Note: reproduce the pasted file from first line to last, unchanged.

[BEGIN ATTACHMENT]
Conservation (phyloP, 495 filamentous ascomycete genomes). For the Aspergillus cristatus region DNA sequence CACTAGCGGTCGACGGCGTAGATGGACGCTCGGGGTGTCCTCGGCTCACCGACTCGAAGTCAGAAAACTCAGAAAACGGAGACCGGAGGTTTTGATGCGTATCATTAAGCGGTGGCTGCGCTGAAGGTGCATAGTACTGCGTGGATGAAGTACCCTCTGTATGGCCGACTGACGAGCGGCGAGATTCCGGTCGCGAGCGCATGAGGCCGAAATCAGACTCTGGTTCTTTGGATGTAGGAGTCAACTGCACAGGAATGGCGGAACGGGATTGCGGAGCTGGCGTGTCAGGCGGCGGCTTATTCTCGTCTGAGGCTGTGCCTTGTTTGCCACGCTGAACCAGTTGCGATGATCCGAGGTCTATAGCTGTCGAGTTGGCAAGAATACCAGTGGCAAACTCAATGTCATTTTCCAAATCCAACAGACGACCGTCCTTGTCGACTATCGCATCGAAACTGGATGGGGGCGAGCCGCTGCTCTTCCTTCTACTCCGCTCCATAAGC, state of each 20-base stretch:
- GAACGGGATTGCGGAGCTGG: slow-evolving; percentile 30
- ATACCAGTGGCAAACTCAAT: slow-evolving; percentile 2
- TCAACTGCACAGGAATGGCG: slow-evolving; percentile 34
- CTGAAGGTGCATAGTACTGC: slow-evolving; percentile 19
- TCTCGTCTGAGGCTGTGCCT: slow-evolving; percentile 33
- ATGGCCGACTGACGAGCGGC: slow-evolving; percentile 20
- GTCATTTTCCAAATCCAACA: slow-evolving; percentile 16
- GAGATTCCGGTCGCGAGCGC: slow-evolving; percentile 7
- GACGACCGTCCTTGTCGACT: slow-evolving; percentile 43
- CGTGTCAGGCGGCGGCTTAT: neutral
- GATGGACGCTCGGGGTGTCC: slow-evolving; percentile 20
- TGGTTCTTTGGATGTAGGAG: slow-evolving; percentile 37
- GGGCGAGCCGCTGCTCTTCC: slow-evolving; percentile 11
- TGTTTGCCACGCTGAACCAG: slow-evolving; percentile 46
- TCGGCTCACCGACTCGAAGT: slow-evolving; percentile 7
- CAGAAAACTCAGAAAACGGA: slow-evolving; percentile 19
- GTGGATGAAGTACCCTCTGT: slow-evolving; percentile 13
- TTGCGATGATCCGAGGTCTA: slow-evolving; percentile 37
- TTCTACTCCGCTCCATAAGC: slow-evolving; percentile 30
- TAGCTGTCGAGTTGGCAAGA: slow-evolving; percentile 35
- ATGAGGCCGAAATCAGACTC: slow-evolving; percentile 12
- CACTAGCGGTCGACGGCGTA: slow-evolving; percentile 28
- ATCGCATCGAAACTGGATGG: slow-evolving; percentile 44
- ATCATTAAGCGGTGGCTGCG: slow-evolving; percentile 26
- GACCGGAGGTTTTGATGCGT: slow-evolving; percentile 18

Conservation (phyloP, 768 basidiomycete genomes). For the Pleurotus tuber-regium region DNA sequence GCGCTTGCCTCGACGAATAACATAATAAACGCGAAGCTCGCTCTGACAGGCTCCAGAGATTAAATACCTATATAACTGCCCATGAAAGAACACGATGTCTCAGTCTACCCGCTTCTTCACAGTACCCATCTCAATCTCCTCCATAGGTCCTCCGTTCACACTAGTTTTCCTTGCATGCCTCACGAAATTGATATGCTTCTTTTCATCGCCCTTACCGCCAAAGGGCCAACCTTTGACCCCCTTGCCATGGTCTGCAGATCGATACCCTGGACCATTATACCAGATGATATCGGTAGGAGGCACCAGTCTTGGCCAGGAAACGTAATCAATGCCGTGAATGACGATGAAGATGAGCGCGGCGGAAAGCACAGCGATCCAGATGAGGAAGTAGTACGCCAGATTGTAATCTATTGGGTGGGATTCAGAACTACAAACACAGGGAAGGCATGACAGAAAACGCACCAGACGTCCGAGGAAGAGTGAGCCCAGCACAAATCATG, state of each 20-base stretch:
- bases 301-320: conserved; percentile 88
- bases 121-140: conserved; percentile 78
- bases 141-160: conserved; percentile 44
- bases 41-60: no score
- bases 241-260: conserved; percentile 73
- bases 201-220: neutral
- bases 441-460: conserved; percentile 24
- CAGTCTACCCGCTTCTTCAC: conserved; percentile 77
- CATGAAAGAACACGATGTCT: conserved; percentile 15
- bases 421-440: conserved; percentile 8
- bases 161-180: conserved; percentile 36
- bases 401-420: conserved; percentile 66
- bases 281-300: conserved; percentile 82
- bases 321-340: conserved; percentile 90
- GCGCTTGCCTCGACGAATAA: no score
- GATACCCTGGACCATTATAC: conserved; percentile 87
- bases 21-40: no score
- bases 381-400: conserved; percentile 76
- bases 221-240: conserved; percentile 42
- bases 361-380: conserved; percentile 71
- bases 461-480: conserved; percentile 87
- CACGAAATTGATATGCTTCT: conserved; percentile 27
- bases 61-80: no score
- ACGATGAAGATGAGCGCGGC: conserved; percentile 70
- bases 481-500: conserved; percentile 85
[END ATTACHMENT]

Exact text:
Conservation (phyloP, 495 filamentous ascomycete genomes). For the Aspergillus cristatus region DNA sequence CACTAGCGGTCGACGGCGTAGATGGACGCTCGGGGTGTCCTCGGCTCACCGACTCGAAGTCAGAAAACTCAGAAAACGGAGACCGGAGGTTTTGATGCGTATCATTAAGCGGTGGCTGCGCTGAAGGTGCATAGTACTGCGTGGATGAAGTACCCTCTGTATGGCCGACTGACGAGCGGCGAGATTCCGGTCGCGAGCGCATGAGGCCGAAATCAGACTCTGGTTCTTTGGATGTAGGAGTCAACTGCACAGGAATGGCGGAACGGGATTGCGGAGCTGGCGTGTCAGGCGGCGGCTTATTCTCGTCTGAGGCTGTGCCTTGTTTGCCACGCTGAACCAGTTGCGATGATCCGAGGTCTATAGCTGTCGAGTTGGCAAGAATACCAGTGGCAAACTCAATGTCATTTTCCAAATCCAACAGACGACCGTCCTTGTCGACTATCGCATCGAAACTGGATGGGGGCGAGCCGCTGCTCTTCCTTCTACTCCGCTCCATAAGC, state of each 20-base stretch:
- GAACGGGATTGCGGAGCTGG: slow-evolving; percentile 30
- ATACCAGTGGCAAACTCAAT: slow-evolving; percentile 2
- TCAACTGCACAGGAATGGCG: slow-evolving; percentile 34
- CTGAAGGTGCATAGTACTGC: slow-evolving; percentile 19
- TCTCGTCTGAGGCTGTGCCT: slow-evolving; percentile 33
- ATGGCCGACTGACGAGCGGC: slow-evolving; percentile 20
- GTCATTTTCCAAATCCAACA: slow-evolving; percentile 16
- GAGATTCCGGTCGCGAGCGC: slow-evolving; percentile 7
- GACGACCGTCCTTGTCGACT: slow-evolving; percentile 43
- CGTGTCAGGCGGCGGCTTAT: neutral
- GATGGACGCTCGGGGTGTCC: slow-evolving; percentile 20
- TGGTTCTTTGGATGTAGGAG: slow-evolving; percentile 37
- GGGCGAGCCGCTGCTCTTCC: slow-evolving; percentile 11
- TGTTTGCCACGCTGAACCAG: slow-evolving; percentile 46
- TCGGCTCACCGACTCGAAGT: slow-evolving; percentile 7
- CAGAAAACTCAGAAAACGGA: slow-evolving; percentile 19
- GTGGATGAAGTACCCTCTGT: slow-evolving; percentile 13
- TTGCGATGATCCGAGGTCTA: slow-evolving; percentile 37
- TTCTACTCCGCTCCATAAGC: slow-evolving; percentile 30
- TAGCTGTCGAGTTGGCAAGA: slow-evolving; percentile 35
- ATGAGGCCGAAATCAGACTC: slow-evolving; percentile 12
- CACTAGCGGTCGACGGCGTA: slow-evolving; percentile 28
- ATCGCATCGAAACTGGATGG: slow-evolving; percentile 44
- ATCATTAAGCGGTGGCTGCG: slow-evolving; percentile 26
- GACCGGAGGTTTTGATGCGT: slow-evolving; percentile 18

Conservation (phyloP, 768 basidiomycete genomes). For the Pleurotus tuber-regium region DNA sequence GCGCTTGCCTCGACGAATAACATAATAAACGCGAAGCTCGCTCTGACAGGCTCCAGAGATTAAATACCTATATAACTGCCCATGAAAGAACACGATGTCTCAGTCTACCCGCTTCTTCACAGTACCCATCTCAATCTCCTCCATAGGTCCTCCGTTCACACTAGTTTTCCTTGCATGCCTCACGAAATTGATATGCTTCTTTTCATCGCCCTTACCGCCAAAGGGCCAACCTTTGACCCCCTTGCCATGGTCTGCAGATCGATACCCTGGACCATTATACCAGATGATATCGGTAGGAGGCACCAGTCTTGGCCAGGAAACGTAATCAATGCCGTGAATGACGATGAAGATGAGCGCGGCGGAAAGCACAGCGATCCAGATGAGGAAGTAGTACGCCAGATTGTAATCTATTGGGTGGGATTCAGAACTACAAACACAGGGAAGGCATGACAGAAAACGCACCAGACGTCCGAGGAAGAGTGAGCCCAGCACAAATCATG, state of each 20-base stretch:
- bases 301-320: conserved; percentile 88
- bases 121-140: conserved; percentile 78
- bases 141-160: conserved; percentile 44
- bases 41-60: no score
- bases 241-260: conserved; percentile 73
- bases 201-220: neutral
- bases 441-460: conserved; percentile 24
- CAGTCTACCCGCTTCTTCAC: conserved; percentile 77
- CATGAAAGAACACGATGTCT: conserved; percentile 15
- bases 421-440: conserved; percentile 8
- bases 161-180: conserved; percentile 36
- bases 401-420: conserved; percentile 66
- bases 281-300: conserved; percentile 82
- bases 321-340: conserved; percentile 90
- GCGCTTGCCTCGACGAATAA: no score
- GATACCCTGGACCATTATAC: conserved; percentile 87
- bases 21-40: no score
- bases 381-400: conserved; percentile 76
- bases 221-240: conserved; percentile 42
- bases 361-380: conserved; percentile 71
- bases 461-480: conserved; percentile 87
- CACGAAATTGATATGCTTCT: conserved; percentile 27
- bases 61-80: no score
- ACGATGAAGATGAGCGCGGC: conserved; percentile 70
- bases 481-500: conserved; percentile 85